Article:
Sep 04 , 2019

All You Need To Know Pyrocumulonimbus

The William flat fires have been all over the news lately. According to reports, the wildfire had born about 40,000 acres of land. The fire which was burning on the Colville Indian Reservation triggered a thunderstorm on Thursday 8th of August, 2019. 

And this became the headline of most media houses in the United States as scientists were able to fly through its clouds. It’s one of the only times scientists were able to fly through such thunderstorm. Interestingly, they took pictures of the phenomenon from a jet and took its measurement. 

The phenomenon is known as pyrocumulonimbus or PyroCb, and most people don’t know about it. In this article, we will teach you a lot of things about pyrocumulonimbus. 

Pyrocumulonimbus is often referred to as the fire breathing dragon of clouds. It’s a thunderstorm that’s wildfire driven. It forms above a heat source and sometimes extinguishes the fire that triggered it. 

PyroCb doesn’t just happen; it occurs once in a while when the wildfire is hot enough to generate updrafts. And when it manifests extremely, it could inject plenty of smoke and other biomass burning emissions into the lower stratosphere. 

According to meteorologists, pryroCb occurs naturally. And they are hypothesized as part of theoretical “nuclear winter” scenarios through anthropogenesis. 

How Do Pyrocumulonimbus Clouds Form?

Like I mentioned earlier, pyrocumulonimbus clouds are a thunderstorm that is created by the smoke plume of wildfire. In this section, you will learn how these cloud form and how possible you can predict them. 

Ordinarily, when the heat intensity from wildfires is high, it makes the air to rise quickly in the smoke plume. Most times, this rising hot air isn’t stable, and it attracts cooler air outside which cools the plume as it rises. 

As the plume rises to a higher altitude, the atmospheric pressure will reduce. This will make the plume air to expand and cool better. At this stage, if the plume air is cool enough, its moisture will condense to form a cumulous cloud. And this cloud is called pyrocumulus cloud because it’s a product of the wildfire plume.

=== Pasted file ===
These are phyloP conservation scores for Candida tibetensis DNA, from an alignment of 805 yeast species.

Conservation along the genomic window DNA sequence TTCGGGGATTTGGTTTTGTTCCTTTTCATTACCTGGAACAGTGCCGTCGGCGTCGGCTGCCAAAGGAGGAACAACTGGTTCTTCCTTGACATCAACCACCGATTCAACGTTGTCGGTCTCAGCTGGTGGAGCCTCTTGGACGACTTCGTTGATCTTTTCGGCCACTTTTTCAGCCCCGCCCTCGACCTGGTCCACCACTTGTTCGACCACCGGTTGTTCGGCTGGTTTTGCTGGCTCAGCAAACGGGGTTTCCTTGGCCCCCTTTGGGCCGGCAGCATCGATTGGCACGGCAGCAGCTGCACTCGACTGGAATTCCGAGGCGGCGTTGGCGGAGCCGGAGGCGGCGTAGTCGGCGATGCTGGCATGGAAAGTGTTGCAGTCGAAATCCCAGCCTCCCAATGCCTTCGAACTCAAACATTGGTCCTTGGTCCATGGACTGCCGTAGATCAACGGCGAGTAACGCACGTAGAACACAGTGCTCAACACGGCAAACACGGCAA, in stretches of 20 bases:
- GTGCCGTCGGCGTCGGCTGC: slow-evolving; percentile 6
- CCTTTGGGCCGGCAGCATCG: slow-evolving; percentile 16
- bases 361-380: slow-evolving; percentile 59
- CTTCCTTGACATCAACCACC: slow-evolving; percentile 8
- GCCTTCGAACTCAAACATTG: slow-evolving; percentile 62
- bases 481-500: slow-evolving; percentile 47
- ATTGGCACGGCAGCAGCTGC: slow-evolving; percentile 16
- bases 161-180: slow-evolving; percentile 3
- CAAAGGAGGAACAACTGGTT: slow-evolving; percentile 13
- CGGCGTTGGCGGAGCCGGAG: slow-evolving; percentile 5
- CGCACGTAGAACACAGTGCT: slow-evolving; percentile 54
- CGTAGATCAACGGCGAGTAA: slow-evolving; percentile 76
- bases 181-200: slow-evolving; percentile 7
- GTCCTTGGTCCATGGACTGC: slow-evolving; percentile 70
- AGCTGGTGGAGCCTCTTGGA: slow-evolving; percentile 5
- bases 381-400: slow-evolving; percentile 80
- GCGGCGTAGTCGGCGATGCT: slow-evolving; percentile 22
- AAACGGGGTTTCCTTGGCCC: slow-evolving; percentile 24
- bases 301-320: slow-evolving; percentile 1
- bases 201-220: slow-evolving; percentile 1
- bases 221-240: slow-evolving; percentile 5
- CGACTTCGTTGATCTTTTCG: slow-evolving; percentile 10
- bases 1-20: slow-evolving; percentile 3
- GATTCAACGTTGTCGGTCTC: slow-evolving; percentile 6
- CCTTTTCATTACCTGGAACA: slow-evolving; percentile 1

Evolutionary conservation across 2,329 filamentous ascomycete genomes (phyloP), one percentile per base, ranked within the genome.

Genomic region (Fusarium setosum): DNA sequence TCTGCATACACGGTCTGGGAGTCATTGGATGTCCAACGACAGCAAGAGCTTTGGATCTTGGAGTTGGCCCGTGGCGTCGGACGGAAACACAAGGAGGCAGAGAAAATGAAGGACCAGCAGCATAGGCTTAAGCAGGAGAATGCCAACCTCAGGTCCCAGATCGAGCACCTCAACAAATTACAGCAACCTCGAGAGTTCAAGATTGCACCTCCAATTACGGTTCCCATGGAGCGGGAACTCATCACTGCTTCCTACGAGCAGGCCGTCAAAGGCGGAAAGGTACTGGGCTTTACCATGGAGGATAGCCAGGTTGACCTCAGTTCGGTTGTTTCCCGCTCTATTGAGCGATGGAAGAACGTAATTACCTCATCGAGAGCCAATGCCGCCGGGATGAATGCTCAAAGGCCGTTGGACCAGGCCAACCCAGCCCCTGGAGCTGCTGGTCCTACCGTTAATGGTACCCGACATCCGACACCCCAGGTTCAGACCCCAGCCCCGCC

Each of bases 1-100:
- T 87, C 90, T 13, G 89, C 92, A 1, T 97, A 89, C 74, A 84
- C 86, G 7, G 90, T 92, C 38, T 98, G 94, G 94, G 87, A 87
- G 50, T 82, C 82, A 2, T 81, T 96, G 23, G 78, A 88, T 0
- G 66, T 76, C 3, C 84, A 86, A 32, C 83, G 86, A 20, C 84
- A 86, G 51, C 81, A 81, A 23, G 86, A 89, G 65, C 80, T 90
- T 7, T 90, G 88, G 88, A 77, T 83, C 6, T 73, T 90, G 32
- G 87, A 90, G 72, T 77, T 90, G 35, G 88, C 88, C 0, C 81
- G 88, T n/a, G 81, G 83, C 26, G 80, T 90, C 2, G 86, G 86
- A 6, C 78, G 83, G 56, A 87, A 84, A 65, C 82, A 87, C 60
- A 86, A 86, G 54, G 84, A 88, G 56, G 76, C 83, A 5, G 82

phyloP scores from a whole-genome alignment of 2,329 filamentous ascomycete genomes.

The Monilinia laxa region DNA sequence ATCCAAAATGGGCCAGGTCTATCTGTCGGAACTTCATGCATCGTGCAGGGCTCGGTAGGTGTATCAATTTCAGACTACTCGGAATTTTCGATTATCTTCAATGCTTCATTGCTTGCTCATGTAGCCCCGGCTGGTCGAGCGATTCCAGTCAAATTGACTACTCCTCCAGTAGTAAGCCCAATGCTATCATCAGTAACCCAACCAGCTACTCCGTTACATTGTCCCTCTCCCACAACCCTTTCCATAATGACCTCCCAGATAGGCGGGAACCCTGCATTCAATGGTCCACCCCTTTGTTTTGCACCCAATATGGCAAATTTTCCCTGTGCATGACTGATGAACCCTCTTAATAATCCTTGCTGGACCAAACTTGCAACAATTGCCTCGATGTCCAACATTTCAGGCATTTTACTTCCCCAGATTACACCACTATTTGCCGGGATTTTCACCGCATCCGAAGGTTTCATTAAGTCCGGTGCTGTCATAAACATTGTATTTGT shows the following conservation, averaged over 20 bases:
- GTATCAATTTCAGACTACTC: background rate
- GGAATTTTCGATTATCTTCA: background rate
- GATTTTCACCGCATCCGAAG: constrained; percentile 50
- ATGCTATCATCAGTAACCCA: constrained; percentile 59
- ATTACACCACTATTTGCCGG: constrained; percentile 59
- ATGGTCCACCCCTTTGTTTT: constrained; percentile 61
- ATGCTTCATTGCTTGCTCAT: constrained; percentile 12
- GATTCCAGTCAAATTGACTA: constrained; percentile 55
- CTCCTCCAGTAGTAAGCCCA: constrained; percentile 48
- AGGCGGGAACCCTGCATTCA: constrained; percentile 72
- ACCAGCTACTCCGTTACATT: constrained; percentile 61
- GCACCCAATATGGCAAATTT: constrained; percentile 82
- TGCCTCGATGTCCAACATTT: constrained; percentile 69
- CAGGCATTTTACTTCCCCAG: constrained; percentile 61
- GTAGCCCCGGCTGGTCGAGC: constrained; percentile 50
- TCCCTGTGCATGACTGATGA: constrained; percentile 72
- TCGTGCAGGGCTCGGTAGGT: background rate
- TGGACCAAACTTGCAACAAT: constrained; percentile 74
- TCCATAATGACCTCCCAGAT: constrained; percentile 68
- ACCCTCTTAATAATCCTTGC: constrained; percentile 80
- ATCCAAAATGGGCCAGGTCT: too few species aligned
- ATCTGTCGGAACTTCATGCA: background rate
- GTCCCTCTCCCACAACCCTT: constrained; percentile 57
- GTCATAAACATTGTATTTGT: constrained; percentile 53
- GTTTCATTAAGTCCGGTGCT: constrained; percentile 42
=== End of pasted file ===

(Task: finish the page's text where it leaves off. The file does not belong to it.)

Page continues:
Furthermore, the condensation process triggers the release of latent heat. Latent heat makes the cloud warmer and directs its air to accelerate upward. If air expands further and cools more, more moisture will condense, and the cloud air will move upward further. If the condition is right, the cloud could move into the lower stratosphere before it loses its buoyancy. 

In the very cold upper part of the cloud, there will be a collision of ice particles which could lead to electrical charge build-up. Most times, the electrical charge released giant sparks lightning. At this stage, it would have produced a thunderstorm; the cloud is what we called pyrocumulonimbus. 

Here is the pyrocumulonimbus forming process at a glance;

 

  • The Pyrocumulonimbus cycle starts when a plume of smoke, hot, and turbulent air rises
  • Turbulence attracts cooler air into the plume which makes it to expand and cool as it elevates
  • When the plume rises to an extent, low atmospheric pressure will cause the plume air cool. At this stage, the cloud will form. 
  • If the atmosphere is unstable, a thunderstorm will develop, which is called a pyrocumulonimbus cloud. 
  • At this stage, rain in the cloud will evaporate and cool once it contacts dry air; this process will produce a downburst. 
  • Lightning may or may not be produced. If it produces, it could ignite a new fire. 

Why Are Pyrocumulonimbus Cloud Dangerous?

Pyrocumulonimbus clouds are dangerous; they can trigger unpredictable and dangerous in wildfire behavior. Here are some of the reasons why Pyrocumulonimbus clouds are dangerous; 

Change in Fire Direction and Intensity

Pyrocumulonimbus clouds make fire direction and intensity unpredictable. They could trigger severe updraft which can suck in enough air to develop strong winds usually drawn from all directions towards the plume. This will make the fire to burn and spread faster. 

Spot Fires 

The possibility of igniting a spot fire is another reason the pyrocumulonimbus phenomenon is dangerous. Spore fires occurred when a fire ignited outside a burning unit due to windborne embers. 

Lightning

Whenever a pyrocumulonimbus cloud is created, lightning is likely to form such a cloud. 

Most times, when pyrocumulonimbus cloud forms, it causes air pollution. And it’s advisable to always have an N95 respirator to keep you safe.